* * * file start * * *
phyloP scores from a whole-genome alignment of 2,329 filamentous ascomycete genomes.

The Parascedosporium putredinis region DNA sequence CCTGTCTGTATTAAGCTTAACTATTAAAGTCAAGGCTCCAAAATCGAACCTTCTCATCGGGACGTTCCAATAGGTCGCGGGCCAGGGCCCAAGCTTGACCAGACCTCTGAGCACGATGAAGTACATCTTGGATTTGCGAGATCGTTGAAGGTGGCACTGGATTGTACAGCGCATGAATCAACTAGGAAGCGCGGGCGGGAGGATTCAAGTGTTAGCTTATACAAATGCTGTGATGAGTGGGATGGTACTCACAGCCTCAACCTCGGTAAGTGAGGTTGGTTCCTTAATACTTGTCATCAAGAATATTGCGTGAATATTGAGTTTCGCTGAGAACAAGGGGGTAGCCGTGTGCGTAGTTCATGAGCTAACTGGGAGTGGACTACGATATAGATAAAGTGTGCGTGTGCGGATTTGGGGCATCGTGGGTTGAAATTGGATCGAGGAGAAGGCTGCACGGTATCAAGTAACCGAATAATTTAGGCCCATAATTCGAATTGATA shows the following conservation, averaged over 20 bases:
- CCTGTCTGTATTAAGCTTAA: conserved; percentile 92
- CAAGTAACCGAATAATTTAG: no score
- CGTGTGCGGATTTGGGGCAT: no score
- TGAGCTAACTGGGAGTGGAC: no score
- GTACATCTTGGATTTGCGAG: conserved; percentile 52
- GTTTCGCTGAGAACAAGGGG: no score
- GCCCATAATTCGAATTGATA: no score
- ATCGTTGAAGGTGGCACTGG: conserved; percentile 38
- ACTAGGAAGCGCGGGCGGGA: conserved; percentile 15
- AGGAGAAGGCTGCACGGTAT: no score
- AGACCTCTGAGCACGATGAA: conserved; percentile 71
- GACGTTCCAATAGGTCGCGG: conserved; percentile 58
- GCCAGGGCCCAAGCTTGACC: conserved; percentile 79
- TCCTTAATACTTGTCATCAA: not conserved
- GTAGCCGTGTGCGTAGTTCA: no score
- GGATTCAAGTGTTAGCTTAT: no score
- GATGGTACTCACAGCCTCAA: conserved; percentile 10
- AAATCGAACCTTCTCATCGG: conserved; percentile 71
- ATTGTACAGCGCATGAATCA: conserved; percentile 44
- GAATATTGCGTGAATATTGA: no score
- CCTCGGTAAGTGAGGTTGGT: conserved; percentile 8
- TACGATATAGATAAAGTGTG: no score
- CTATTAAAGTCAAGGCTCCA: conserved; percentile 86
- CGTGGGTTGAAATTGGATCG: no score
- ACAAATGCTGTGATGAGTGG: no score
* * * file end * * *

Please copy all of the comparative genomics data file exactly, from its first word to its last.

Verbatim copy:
phyloP scores from a whole-genome alignment of 2,329 filamentous ascomycete genomes.

The Parascedosporium putredinis region DNA sequence CCTGTCTGTATTAAGCTTAACTATTAAAGTCAAGGCTCCAAAATCGAACCTTCTCATCGGGACGTTCCAATAGGTCGCGGGCCAGGGCCCAAGCTTGACCAGACCTCTGAGCACGATGAAGTACATCTTGGATTTGCGAGATCGTTGAAGGTGGCACTGGATTGTACAGCGCATGAATCAACTAGGAAGCGCGGGCGGGAGGATTCAAGTGTTAGCTTATACAAATGCTGTGATGAGTGGGATGGTACTCACAGCCTCAACCTCGGTAAGTGAGGTTGGTTCCTTAATACTTGTCATCAAGAATATTGCGTGAATATTGAGTTTCGCTGAGAACAAGGGGGTAGCCGTGTGCGTAGTTCATGAGCTAACTGGGAGTGGACTACGATATAGATAAAGTGTGCGTGTGCGGATTTGGGGCATCGTGGGTTGAAATTGGATCGAGGAGAAGGCTGCACGGTATCAAGTAACCGAATAATTTAGGCCCATAATTCGAATTGATA shows the following conservation, averaged over 20 bases:
- CCTGTCTGTATTAAGCTTAA: conserved; percentile 92
- CAAGTAACCGAATAATTTAG: no score
- CGTGTGCGGATTTGGGGCAT: no score
- TGAGCTAACTGGGAGTGGAC: no score
- GTACATCTTGGATTTGCGAG: conserved; percentile 52
- GTTTCGCTGAGAACAAGGGG: no score
- GCCCATAATTCGAATTGATA: no score
- ATCGTTGAAGGTGGCACTGG: conserved; percentile 38
- ACTAGGAAGCGCGGGCGGGA: conserved; percentile 15
- AGGAGAAGGCTGCACGGTAT: no score
- AGACCTCTGAGCACGATGAA: conserved; percentile 71
- GACGTTCCAATAGGTCGCGG: conserved; percentile 58
- GCCAGGGCCCAAGCTTGACC: conserved; percentile 79
- TCCTTAATACTTGTCATCAA: not conserved
- GTAGCCGTGTGCGTAGTTCA: no score
- GGATTCAAGTGTTAGCTTAT: no score
- GATGGTACTCACAGCCTCAA: conserved; percentile 10
- AAATCGAACCTTCTCATCGG: conserved; percentile 71
- ATTGTACAGCGCATGAATCA: conserved; percentile 44
- GAATATTGCGTGAATATTGA: no score
- CCTCGGTAAGTGAGGTTGGT: conserved; percentile 8
- TACGATATAGATAAAGTGTG: no score
- CTATTAAAGTCAAGGCTCCA: conserved; percentile 86
- CGTGGGTTGAAATTGGATCG: no score
- ACAAATGCTGTGATGAGTGG: no score